The best church fight we will ever have is the one we never experience. We all have to get equipped with this kind of strategy particularly as it pertains to countering evil when it rears its ugly head in our relationships.

I will warn you up front. The strategy prescribed here flies in the face of the world’s approach. This is a distinctly counter-culture way to fight for the good life.

But Peter has been arguing ever since 1 Peter 2:9-10 that, based upon who we are as God’s chosen race, royal priesthood, holy nation, and treasured possession–based upon these extraordinary appointments of grace–we must make certain radical commitments.

We must determine to conduct ourselves in strategic ways with God’s help in all kinds of places–from the state, to the home, and now, wrapping this section up with Finally in v. 8–the church.

Here’s the main idea I think he is saying: Our extraordinary identity as God’s people calls for radical peacemaking commitments in the church.

There are three. They are showing grace (8), refusing revenge (9a), and giving blessing (9b-12). Future posts will unpack each in the interest of loving life and seeing good days.

THE LATEST ON NANCY’S FIGHT WITH CANCER

NancyA natural-friendly MD Nan now sees in Lakeland advised from the get-go that she have a full-body PET scan. I remember them well from my own cancer journey back in ’05. This will give us a baseline from which we can determine how things progress over the course of treatment.

She had the scan this past Tuesday. Her OB/GYN called us in to review the findings just this very morning. I wish I could post a more encouraging report. The results showed that my beloved lost ground over the last few months. The disease definitely has spread. Nan asked me to divulge no greater specifics than these given the sensitive nature of anyone’s health history.

What does this mean now that we’ve got a clearer picture of her condition? Beyond one move for certain, we don’t know just yet what the Lord would have her do. I respect my wife for the patient processor that she is. She will definitely talk with the Lakeland doctor today for his input. The additional move for certain involves her getting a medical oncologist on the team. Her OB/GYN enthusiastically consented to my suggestion that she refer Nan to the medical oncologist who cared for me way back when. The personal relationship we have with Dr. G will serve things well in terms of helping Nan weigh her options. Once a direction comes into focus I will post further updates as necessary.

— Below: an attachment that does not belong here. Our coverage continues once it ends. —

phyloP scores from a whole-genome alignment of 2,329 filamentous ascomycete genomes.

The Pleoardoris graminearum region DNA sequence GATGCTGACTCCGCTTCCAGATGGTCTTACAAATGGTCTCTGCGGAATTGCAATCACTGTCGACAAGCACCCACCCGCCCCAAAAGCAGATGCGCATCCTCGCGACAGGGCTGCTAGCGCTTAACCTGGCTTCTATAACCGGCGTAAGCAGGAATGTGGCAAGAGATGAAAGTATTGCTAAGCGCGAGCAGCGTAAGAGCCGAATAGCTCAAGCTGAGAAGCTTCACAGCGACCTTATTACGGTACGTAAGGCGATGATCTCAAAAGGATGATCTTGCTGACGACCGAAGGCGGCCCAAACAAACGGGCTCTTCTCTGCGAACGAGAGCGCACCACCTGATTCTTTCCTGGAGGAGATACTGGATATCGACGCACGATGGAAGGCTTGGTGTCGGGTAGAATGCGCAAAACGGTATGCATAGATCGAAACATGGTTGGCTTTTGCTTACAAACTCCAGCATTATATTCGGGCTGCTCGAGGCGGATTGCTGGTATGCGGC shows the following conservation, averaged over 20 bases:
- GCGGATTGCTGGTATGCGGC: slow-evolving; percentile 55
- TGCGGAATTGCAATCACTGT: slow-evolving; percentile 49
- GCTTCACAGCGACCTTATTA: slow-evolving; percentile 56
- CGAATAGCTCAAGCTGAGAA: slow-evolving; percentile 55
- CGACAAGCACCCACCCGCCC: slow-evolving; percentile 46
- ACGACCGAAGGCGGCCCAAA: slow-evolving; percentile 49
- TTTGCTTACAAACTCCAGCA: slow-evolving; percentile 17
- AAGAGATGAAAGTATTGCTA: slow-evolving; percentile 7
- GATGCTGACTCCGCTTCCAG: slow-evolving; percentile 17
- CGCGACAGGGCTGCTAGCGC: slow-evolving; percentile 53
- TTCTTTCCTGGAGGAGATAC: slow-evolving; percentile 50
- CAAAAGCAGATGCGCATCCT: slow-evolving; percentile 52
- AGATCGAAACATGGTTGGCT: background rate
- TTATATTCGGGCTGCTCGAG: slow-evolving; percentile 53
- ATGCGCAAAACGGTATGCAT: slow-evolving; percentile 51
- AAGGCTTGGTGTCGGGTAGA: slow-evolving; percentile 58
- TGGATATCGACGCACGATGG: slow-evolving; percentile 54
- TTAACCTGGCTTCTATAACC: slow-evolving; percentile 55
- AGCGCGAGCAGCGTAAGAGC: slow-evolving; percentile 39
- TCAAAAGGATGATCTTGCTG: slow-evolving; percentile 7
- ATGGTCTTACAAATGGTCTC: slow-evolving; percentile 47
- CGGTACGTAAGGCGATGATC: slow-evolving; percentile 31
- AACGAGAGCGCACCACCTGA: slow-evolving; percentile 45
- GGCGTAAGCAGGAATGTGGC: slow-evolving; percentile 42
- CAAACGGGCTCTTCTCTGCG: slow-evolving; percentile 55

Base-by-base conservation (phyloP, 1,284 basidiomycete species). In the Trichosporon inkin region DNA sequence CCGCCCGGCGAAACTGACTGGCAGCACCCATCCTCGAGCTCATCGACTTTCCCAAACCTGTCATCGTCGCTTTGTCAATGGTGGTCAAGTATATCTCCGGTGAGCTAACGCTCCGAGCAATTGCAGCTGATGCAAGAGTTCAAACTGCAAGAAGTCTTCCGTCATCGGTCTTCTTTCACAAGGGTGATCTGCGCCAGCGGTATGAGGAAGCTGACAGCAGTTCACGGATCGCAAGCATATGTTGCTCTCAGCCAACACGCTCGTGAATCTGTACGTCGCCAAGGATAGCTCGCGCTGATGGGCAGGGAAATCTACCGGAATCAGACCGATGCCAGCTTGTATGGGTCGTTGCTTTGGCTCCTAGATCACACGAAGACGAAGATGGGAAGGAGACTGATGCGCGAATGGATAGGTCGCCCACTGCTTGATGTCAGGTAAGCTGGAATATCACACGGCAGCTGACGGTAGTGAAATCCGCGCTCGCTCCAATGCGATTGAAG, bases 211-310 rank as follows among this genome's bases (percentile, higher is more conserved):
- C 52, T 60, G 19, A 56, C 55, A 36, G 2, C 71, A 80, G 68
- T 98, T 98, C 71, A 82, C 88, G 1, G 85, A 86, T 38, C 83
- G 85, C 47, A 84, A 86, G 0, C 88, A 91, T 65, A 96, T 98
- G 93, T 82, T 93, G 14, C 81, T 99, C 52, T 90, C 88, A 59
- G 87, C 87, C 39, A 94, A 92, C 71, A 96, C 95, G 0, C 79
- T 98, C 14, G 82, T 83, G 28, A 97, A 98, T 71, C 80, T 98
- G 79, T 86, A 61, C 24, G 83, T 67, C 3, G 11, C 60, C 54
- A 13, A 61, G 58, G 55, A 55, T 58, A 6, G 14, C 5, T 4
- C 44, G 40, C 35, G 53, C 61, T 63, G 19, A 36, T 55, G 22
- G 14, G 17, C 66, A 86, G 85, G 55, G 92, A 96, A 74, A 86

How are we doing? Good question. I think Nancy is sorting that out for herself; I feel a bit numb at this point. Of course we continue to covet the prayers of God’s people for His purposes to carry the day at every turn on this roller coaster ride. The emotions ride higher than usual in January as it brings each year another anniversary of our son’s death back in 2014. These latest developments challenge the emotions all the more. Through it all I keep asking the Lord to anchor us in a Job-like grip on reality. Naked I came from my mother’s womb and naked shall I return (Job 1:21a). Mike Mason captured it well:

Job knew one of the great secrets of faith: the believer in God has no worldly rights. The true believer is someone who has abdicated all rights, freely accepting the status of a slave and no longer laying claim to any earthly chattel, whether it be “houses or brothers or sisters or father or mother or children or fields” (Matt. 19:29). These are precisely the sort of things that Job has just lost, and yet his initial response to their loss is not bitter complaint, nor even mere acquiescence, but adoration (The Gospel According to Job, Crossway, 37).

Blessed be the name of the Lord.

 

Chronic Pain & Deeper Healing

I dealt with considerable pain from my tongue cancer and its treatment back in 2005. But it doesn’t compare with my experience these days enduring a pathological fracture of the jaw. Pain which never lets up brings a whole new series of challenges to redeeming suffering as a follower of Jesus.

Knowing I would have hours of windshield time to and from Miami last week for the consult with the surgeon there, I did a search online the day before I left. I wanted to download some resources/messages on the subject of pain. The Lord reminded me of Joni Eareckson Tada along the way. If anyone would have words of wisdom about dealing with chronic pain, she most certainly would. I had no idea just how right that impression from the Lord would prove to be.

Of the half-a-dozen or so talks to which I listened on the road last Monday and Tuesday, this one struck home with the most Holy Spirit force. Nancy and I just finished watching it together prior to my writing this post. Whether your story involves protracted suffering or not, I cannot commend more strongly this teaching from a woman who testifies authentically with the poet, “My suffering was good for me, for it taught me to pay attention to your decrees” (Psalm 119:71, NLT).